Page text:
June 24, 2014

Dear Christians:
It was really hard to say good-bye to my Bible.

Dear Christians is a regular column that addresses many of the fallacies about atheism I was brought up to believe in under fundamentalism.

Dear Christians,

I recently said good-bye to an old friend.

My Bible.

It may surprise those of you that believe that those of us without belief are angry or bitter towards our past spiritual upbringing, but this was a truly difficult activity.

My Bible and I had been through a lot, you see.




It really shows its age, I think. The spine broke after years of feverish use. This Bible was a gift. I received it from Trinity Baptist Church when I was eleven years old, after I received the Lieutenant Governor's Award for writing for our school district.

It was there through several life changing events.

When my parents told us that my grandfather had a tumor and was very sick, I remember hiding in my closet with my Bible and a flashlight, reading for hours. I was afraid. It was a source of comfort.

As I grew, it was a major part of my life. I dedicated myself to reading it throughout my early teen years, sometimes for hours.


It was a major part of my life. It was highlighted and underlined. I scribbled notes furiously throughout. The blank pages contained notes from my favorite passages.

It shaped not only my belief, but my journey to nonbelief too. The inconsistencies that I found between its pages and the way it was lived started me down this road. I questioned everything.


It was a major factor in my life, on all sides. So relinquishing it was difficult to do. You may wonder why it was important to me--after all, it's just a book, right?

But it was a book that represented some of my darkest struggles to try to retain my faith. It was a reminder of trying and failing to hold onto it, a reminder of the number of times that I turned to it for comfort and it was inadequate. It held a profound sense of loss. My grandfather? The cancer would take his life six months after that day in the closet. When I turned to it for guidance on my own mental health, I found only the feeling that I was struggling and God was not there.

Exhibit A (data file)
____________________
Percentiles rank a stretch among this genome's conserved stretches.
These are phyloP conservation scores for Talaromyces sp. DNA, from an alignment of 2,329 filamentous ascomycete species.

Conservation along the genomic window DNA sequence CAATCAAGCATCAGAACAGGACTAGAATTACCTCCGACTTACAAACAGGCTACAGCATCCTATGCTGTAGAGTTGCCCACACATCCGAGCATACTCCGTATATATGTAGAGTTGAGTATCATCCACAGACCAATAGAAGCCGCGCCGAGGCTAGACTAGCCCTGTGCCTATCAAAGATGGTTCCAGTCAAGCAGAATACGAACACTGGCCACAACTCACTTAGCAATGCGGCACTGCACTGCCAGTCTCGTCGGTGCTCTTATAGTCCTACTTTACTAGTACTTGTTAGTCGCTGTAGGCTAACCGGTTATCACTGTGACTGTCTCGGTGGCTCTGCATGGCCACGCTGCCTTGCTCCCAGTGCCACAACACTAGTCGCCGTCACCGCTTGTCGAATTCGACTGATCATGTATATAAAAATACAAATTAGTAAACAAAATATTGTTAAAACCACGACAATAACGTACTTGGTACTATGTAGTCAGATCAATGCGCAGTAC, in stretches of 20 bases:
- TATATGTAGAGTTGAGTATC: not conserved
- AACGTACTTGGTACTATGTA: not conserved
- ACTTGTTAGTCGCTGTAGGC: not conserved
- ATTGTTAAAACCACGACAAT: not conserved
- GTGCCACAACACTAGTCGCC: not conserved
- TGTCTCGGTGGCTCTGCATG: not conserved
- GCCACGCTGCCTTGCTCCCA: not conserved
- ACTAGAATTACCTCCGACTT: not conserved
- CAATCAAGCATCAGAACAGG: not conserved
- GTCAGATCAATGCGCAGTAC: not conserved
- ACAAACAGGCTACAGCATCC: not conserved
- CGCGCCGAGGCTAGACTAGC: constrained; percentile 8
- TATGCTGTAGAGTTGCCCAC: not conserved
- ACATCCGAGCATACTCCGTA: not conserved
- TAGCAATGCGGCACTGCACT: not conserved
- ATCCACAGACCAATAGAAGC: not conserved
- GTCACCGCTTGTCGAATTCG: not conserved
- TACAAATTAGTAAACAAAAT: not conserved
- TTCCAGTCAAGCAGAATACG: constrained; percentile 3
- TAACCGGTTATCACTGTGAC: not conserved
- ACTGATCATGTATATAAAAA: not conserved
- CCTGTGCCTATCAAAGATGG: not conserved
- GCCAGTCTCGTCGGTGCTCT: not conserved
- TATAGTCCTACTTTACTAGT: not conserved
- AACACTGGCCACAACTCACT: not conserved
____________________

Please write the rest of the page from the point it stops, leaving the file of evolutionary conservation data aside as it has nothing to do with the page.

Many times since my conversion, I've seen this sentiment: If only atheists would read and study the Bible, they would understand. They would believe.

I've said it before, but it bears repeating: I have read and studied the Bible, with full faith that it was the true, infallible, inspired Word of God. I believed it. It was through that belief that I began to question it, not because of doubt, but because I desired to understand it at a deeper level. It was that questioning that led me away from my faith over time. It was not a lack of understanding or study; in a way, it was too much.


I considered many ways to dispose of it, but nothing felt right. It represented a huge chunk of time and effort and belief on my part. I still held that emotional connection to it, to the memories with it.

So my old Bible is relegated to the attic, in a box of memories. So perhaps my children will run across it someday, and see it as a part of my journey.

In the meantime, a less emotional edition still retains a spot on my bookshelf, with other philosophy books.

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